3 Tips to the Fears of Networking

This past weekend I hosted the 2014 Kappa Sigma Michigan District Conclave for my state, of whose chapters include Alpha Zeta (University of Michigan-Ann Arbor), Delta Psi (Michigan State University), Omicron Rho (University of Michigan-Flint), Sigma Zeta (Northwood University), Sigma Eta (Central Michigan University), and Sigma Kappa (Grand Valley State University). Now, I have posts galore to write from this, but I thought I’d start with an easy one that everyone can relate to: Networking!

Now, networking can take place in person, online, on the beach, on the moon, and awkwardly, even in the bathroom. However, effective networking is a different thing. So I thought I’d offer some tips to frequent fears we all have to help you when you really want to network effectively but those darn fears pop up.

FEAR #1 – Forgetting the person’s name

Tip #1 – Pay attention during conversations with new people

Let’s face it. Unless you have a perfect memory (which in most scientific studies say only exists in 2-10% of children and not adults) you will meet those people where you shake their hands and this runs through your mind: “CRAP…WHO ARE YOU???”

Don’t be afraid of this! Be honest, and ask them their name. The trick is that you should try and remember something/anything positive about the person and bring it up next ( if you’re a person who is a Feeler (MBTI Peeps), you will automatically require yourself to do this).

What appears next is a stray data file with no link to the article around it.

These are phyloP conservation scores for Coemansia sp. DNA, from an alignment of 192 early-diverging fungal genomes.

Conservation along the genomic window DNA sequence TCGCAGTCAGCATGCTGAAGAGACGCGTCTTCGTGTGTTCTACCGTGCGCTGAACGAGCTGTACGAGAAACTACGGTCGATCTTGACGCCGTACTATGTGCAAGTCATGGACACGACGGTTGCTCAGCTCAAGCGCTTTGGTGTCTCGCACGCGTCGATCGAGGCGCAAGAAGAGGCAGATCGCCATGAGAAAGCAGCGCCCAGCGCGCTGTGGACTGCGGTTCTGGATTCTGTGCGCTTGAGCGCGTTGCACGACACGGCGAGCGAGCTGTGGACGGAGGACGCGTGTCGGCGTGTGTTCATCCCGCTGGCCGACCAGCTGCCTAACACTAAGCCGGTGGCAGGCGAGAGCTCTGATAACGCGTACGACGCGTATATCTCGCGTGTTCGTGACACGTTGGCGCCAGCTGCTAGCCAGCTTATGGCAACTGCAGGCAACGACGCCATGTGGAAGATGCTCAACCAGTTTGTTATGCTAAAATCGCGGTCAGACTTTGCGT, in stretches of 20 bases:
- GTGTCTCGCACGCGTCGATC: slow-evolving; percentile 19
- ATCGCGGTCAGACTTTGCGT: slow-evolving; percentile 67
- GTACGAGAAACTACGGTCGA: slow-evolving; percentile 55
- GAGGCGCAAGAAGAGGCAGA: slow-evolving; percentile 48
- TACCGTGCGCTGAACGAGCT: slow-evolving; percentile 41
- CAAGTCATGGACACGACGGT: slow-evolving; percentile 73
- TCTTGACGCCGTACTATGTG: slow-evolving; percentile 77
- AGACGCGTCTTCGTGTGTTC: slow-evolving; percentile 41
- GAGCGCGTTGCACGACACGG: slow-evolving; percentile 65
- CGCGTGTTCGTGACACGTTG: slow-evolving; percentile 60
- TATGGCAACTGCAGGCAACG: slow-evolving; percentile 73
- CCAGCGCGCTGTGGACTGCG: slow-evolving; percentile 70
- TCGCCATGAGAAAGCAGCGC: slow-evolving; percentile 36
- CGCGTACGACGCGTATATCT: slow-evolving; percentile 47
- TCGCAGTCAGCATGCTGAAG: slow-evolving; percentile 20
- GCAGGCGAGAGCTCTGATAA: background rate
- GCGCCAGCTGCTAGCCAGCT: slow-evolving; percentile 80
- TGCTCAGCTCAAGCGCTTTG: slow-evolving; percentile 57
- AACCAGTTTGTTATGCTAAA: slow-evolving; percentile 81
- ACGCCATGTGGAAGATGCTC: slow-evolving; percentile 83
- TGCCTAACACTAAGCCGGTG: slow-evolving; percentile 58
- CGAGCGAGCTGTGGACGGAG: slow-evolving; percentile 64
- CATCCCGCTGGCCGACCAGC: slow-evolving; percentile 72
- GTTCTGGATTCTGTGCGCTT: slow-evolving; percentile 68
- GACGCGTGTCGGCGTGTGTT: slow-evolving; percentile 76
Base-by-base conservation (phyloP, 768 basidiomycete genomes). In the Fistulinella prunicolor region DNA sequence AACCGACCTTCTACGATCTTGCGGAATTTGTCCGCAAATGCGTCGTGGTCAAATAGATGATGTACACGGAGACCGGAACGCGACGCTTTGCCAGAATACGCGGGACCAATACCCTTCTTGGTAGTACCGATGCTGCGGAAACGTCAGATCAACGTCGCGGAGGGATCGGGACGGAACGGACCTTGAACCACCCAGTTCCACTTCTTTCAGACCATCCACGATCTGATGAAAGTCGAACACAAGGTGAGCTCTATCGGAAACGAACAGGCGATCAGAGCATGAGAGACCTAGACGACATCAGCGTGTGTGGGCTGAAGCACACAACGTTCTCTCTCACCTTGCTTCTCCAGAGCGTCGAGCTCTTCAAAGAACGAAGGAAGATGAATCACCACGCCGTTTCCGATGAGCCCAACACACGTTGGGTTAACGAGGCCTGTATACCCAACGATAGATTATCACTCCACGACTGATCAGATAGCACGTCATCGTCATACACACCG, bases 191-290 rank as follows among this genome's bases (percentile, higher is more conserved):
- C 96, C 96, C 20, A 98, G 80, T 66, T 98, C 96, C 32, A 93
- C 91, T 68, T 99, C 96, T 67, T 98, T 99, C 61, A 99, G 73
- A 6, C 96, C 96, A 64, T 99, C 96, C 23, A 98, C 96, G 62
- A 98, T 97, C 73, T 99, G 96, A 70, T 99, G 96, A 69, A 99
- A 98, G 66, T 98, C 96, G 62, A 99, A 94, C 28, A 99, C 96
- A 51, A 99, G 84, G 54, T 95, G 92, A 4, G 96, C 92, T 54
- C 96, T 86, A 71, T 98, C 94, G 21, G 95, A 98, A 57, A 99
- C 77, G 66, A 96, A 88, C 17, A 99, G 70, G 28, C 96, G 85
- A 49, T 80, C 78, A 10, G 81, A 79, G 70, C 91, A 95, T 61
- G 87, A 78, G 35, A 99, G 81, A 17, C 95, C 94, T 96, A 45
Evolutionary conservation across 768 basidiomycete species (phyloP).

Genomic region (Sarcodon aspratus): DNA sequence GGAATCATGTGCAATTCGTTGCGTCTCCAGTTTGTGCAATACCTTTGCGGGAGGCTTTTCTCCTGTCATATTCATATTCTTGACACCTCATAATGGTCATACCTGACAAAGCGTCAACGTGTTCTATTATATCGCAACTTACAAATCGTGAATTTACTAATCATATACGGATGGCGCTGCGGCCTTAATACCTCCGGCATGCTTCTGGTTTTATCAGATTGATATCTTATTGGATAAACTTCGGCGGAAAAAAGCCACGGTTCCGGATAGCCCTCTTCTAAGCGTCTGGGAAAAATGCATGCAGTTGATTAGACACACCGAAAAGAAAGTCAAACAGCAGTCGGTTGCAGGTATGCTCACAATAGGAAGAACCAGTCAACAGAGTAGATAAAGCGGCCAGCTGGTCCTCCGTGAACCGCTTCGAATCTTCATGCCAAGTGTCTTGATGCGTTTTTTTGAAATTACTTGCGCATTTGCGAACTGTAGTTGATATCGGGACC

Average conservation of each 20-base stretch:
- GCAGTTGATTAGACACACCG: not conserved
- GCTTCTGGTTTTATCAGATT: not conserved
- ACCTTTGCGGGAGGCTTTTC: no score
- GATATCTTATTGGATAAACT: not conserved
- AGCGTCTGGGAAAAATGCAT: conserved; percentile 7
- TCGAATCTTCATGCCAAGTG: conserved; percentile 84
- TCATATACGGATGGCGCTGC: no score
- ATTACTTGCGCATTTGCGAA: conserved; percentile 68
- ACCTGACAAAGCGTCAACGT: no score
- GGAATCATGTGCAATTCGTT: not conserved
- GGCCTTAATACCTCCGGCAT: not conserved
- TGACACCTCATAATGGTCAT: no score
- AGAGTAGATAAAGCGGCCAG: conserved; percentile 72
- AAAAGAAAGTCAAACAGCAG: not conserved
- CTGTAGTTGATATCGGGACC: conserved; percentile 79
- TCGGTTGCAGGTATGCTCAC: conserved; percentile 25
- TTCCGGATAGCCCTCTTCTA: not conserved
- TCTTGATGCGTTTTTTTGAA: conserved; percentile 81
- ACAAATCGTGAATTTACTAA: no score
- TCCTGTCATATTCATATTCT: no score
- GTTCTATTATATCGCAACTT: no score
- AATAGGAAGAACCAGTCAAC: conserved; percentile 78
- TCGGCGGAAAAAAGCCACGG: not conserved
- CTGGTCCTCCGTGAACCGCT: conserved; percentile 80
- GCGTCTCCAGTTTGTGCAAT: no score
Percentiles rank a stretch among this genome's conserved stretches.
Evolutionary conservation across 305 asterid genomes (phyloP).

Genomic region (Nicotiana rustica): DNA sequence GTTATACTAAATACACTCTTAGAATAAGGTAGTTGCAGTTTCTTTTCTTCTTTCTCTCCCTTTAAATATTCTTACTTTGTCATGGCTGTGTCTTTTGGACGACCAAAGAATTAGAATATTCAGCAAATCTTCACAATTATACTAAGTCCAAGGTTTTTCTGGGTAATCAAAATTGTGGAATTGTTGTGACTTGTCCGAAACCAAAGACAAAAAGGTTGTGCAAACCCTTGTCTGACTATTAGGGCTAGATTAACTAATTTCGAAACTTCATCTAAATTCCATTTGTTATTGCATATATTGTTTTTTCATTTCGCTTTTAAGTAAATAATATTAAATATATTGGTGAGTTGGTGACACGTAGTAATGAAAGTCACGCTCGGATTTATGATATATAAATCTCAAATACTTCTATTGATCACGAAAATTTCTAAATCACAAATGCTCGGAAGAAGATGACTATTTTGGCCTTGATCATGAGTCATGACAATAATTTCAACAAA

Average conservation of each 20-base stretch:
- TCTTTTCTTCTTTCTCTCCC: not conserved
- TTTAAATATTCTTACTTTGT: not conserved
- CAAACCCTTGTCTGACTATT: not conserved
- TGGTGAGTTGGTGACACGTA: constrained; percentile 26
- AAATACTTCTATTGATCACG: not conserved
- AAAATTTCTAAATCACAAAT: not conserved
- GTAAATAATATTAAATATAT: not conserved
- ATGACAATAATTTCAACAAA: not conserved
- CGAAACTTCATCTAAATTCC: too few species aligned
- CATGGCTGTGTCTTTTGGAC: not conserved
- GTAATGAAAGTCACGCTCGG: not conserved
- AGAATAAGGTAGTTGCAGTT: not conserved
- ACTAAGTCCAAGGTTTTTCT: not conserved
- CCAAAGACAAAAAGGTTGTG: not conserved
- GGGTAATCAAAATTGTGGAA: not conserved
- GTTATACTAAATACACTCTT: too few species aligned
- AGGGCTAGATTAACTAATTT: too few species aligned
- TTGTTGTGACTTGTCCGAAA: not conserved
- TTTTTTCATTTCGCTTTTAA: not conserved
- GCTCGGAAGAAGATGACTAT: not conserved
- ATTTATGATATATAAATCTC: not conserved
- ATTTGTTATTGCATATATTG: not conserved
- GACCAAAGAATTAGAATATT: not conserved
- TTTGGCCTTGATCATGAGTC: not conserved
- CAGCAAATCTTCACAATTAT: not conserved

For example: After them telling you their name, let them know that you did indeed recognized them, and that you remembered them due to the conversation you had with them about the panda in the national zoo and how they liked pandas too.

This way, they know that you were listening and engaging in your previous conversation and you want to have a real connection with them. Most of us understand that we get inundated with names, and many times can remember everything but a person’s name when meeting someone new. This helps to confirm that you’re a great person just lousy with names.

FEAR #2 – Approaching for a Greeting

Tip #2 – Be confident but respectfully greet colleagues who are already engaged in conversation

Sometimes you will be at a conference or meeting and you’ll know a person or two that are engaged in a conversation. You’d like to say hi to them, but you don’t want to interrupt them. So how do you approach them?

Well first off, don’t barge in and say “hi”. To some, that method is a power move, and most of us know this, and thusly just “schmooze” the person and do it just to boost their ego and get them to move on.

For the purposeful and meaningful network, be respectful. Hang back a foot or two away, and wait until they are finished or there is a significant lull in their conversation. Then step forward confidently and extend your hand to greet them. Excuse yourself for any possible interruption,and tell them you just wanted to say hi and that you’d love to catch up at a later point in time. Sometimes they will introduce you to the individuals they were talking with or even draw you into the conversation, at other times they will shake your hand and allow you to move on your way, however you’ve been able to respectfully say hi, let them know you are there and that you would like to talk/catch up at some point in time. They will remember that you were respectful of their time and conversation and more likely to remember to catch up with you.